A team from Harvard University have designed a device that can mimic lung function. Published in Science, the ‘lung-on-a-chip’ device designed by Donald Ingber and his group, gives some crucial new evidence on how nano-sized particles are taken up by the body. This could be the first step to a laboratory tool that will allow us to predict responses to drugs and toxins more accurately.
Ingber’s group at Harvard’s Wyss Institute for Biologically Inspired Engineering, have designed a device that can reproduce many of the properties of the air sacks (alveoli) within a human lung including their interface with surrounding capillaries.
The silicone device contains two closely placed 1mm channels separated by a 10 micrometre (ten millionth of a metre) porous flexible membrane. The entire device is between 1-2 cm in length: small enough to be integrated into a more complex microdevice in the future.
The membrane is coated on one side with alveolar cells to mimic the alveolar surface. On the other side, the membrane is coated with cells from the lining of the capillaries that surround the lung. Air is introduced to the alveolar channel to reproduce the air-liquid interface found in the human lung.
A key advance in this device is its ability to replicate breathing, particularly the stretching of the alveolar surface and adjacent capillary walls. The device does this using two additional microchambers either side of the main microchannels. When a vacuum is applied to these chambers, the porous silicone membrane and the attached tissue layers are stretched. This action can be cycled to replicate the effect of breathing.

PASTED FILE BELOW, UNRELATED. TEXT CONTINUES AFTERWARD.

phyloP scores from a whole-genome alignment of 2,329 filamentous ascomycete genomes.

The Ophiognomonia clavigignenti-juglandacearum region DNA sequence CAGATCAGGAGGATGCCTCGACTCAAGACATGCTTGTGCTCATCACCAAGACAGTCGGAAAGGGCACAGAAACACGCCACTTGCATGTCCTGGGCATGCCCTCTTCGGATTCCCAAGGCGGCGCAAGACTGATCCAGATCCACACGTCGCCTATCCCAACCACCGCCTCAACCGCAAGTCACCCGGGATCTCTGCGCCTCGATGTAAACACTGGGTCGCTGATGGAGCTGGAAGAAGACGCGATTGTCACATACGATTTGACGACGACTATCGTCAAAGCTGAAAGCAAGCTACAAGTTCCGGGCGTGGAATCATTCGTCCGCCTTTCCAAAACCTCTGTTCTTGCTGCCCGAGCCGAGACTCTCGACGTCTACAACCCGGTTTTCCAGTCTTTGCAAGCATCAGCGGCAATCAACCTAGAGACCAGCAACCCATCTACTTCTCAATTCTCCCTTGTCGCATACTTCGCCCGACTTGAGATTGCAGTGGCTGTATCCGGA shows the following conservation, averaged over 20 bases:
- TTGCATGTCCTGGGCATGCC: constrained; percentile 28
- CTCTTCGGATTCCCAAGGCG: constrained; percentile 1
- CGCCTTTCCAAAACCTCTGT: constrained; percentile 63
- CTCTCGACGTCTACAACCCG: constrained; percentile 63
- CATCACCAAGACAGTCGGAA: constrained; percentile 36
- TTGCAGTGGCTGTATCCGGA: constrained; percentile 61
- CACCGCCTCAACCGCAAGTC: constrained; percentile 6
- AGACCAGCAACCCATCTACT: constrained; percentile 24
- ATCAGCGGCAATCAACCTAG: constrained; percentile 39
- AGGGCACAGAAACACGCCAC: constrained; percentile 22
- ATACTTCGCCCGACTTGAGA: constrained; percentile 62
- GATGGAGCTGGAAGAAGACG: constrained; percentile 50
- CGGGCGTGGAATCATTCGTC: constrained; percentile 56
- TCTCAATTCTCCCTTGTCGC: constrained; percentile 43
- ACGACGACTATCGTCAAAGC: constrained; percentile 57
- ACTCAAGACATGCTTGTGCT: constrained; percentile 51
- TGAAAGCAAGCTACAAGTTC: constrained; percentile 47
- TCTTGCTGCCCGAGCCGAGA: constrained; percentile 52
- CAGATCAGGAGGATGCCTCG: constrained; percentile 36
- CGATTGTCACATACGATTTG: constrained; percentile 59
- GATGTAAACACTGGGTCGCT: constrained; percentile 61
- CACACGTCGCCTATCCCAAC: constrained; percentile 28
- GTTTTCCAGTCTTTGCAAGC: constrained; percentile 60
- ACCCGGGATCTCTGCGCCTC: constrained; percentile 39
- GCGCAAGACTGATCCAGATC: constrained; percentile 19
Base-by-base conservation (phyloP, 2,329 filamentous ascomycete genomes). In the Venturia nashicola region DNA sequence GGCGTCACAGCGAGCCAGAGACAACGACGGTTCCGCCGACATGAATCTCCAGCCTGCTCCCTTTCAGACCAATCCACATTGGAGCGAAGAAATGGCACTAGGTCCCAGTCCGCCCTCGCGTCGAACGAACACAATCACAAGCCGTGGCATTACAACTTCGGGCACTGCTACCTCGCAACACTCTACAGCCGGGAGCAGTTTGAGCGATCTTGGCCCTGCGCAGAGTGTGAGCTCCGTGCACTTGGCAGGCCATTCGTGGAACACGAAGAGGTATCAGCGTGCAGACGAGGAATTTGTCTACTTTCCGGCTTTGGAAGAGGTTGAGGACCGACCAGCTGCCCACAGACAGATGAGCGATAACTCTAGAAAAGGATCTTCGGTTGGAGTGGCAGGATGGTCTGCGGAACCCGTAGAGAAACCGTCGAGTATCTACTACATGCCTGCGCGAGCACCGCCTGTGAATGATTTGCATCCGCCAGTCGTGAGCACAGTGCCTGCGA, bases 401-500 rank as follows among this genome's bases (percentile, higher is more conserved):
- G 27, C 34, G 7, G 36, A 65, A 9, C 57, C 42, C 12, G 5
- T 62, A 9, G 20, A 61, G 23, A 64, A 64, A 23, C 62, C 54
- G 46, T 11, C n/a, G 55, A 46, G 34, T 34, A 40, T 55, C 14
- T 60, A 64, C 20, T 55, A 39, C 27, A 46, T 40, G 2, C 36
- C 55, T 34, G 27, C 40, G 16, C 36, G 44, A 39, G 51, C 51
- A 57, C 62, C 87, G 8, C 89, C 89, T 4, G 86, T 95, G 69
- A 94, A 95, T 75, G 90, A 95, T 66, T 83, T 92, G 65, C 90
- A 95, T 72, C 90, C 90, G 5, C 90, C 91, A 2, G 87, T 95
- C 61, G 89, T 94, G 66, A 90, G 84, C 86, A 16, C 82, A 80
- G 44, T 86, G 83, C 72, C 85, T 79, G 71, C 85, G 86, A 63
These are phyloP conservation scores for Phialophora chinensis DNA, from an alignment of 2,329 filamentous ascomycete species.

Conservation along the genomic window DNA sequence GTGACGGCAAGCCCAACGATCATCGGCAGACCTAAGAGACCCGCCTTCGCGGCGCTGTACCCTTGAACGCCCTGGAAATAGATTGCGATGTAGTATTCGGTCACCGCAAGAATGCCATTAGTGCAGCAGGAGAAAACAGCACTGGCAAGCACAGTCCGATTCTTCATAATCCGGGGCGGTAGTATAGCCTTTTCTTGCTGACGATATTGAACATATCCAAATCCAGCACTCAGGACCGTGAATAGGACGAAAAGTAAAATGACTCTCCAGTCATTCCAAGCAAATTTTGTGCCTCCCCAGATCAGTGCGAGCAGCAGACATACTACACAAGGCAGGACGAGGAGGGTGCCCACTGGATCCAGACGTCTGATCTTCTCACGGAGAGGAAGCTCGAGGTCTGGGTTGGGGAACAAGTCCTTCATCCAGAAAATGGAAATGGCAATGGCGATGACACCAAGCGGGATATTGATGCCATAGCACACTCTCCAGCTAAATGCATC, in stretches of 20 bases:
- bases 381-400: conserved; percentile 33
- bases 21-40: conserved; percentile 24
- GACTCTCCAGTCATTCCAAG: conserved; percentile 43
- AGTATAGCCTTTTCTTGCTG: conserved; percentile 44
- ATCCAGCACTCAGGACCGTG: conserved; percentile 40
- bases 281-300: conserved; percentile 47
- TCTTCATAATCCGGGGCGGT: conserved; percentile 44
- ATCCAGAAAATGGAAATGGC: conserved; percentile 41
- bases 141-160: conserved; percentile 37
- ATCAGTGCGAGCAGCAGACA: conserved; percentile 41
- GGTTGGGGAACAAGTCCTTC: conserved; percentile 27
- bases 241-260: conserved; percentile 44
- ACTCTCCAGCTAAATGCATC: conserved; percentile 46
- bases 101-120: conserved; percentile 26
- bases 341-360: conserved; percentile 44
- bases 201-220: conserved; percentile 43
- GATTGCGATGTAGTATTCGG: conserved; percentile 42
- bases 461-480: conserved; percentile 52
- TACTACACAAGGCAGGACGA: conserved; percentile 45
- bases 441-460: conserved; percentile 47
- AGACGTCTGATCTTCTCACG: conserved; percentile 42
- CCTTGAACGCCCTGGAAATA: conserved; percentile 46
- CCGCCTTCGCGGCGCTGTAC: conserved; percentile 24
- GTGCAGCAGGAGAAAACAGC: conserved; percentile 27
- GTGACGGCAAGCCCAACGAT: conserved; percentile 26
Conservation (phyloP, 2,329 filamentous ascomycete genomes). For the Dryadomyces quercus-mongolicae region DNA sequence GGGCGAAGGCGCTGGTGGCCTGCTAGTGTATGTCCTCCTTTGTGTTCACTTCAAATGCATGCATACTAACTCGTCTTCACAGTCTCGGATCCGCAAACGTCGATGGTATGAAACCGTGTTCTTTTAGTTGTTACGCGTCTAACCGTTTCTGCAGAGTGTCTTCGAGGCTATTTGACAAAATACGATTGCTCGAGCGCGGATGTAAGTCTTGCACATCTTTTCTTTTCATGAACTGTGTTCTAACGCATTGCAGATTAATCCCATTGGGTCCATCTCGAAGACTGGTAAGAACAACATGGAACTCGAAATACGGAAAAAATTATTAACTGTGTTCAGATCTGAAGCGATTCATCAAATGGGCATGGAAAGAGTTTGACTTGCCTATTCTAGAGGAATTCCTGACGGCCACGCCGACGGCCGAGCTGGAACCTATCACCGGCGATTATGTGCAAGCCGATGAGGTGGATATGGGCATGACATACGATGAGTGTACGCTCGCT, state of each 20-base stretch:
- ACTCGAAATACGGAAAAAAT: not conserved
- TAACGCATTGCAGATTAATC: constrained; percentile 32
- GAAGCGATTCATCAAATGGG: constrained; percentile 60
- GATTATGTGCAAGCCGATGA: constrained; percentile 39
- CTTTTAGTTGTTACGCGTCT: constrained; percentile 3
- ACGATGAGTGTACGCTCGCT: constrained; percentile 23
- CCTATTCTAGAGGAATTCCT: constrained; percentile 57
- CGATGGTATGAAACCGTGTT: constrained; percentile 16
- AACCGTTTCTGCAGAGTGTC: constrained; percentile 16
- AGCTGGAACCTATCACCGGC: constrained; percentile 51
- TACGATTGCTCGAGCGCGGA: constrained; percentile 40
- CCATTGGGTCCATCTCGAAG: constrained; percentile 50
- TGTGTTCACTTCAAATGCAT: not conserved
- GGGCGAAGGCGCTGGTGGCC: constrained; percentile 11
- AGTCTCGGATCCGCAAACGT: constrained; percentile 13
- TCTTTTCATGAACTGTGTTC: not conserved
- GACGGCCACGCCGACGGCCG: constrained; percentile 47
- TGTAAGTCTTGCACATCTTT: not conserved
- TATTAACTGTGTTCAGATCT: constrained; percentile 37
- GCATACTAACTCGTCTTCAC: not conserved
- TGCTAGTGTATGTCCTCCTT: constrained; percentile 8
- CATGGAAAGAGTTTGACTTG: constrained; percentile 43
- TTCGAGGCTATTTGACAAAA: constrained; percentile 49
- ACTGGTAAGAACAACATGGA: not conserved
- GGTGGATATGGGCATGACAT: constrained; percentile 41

Ingber’s team tried to further reproduce lung behaviour by adding immune cells to the capillary microchannel fluid. They wanted to try and induce an inflammation response. The mechanism involved is multistep, but ultimately leads to the movement of white blood cells into the alveoli.
Within several minutes of introducing cell-signalling proteins (cytokines) to the alveolar microchannel, the team saw migration of white blood cells from the capillary microchannel. They crossed the porous membrane to emerge on the alveolar surface. Similar experiments using E. coli showed that within five hours white blood cells reached the alveolar surface and started to engulf the bacteria.
The Harvard team went on to investigate if the device would replicate the lungs response to nanoparticles. Results using 12 nm silica showed that whilst in static mode, little response was triggered, but when ‘breathing’, a significant immune response was produced within several hours.
The breathing movement appears to accelerate toxicity and Ingber suggests that this is because it increases uptake of nanoparticles into the lung membrane. This was confirmed using confocal microscopy, which showed that 70% of cells contained nanoparticles when experiments were carried out in ‘breathing’ mode, a factor of 10 more than when the device had been static.
The device offers a low-cost route to toxicity screening but ultimately, moves us one step closer to the goal of a miniaturised whole-body model that could predict the human physiological responses to a range of substances entering our bodies.
Reconstituting Organ-Level Lung Functions on a Chip, D Huh, B D Matthews, A Mammoto, M Montoya-Zavala, H Y Hsin, D E Ingber, Science. 328, 1662 (2010)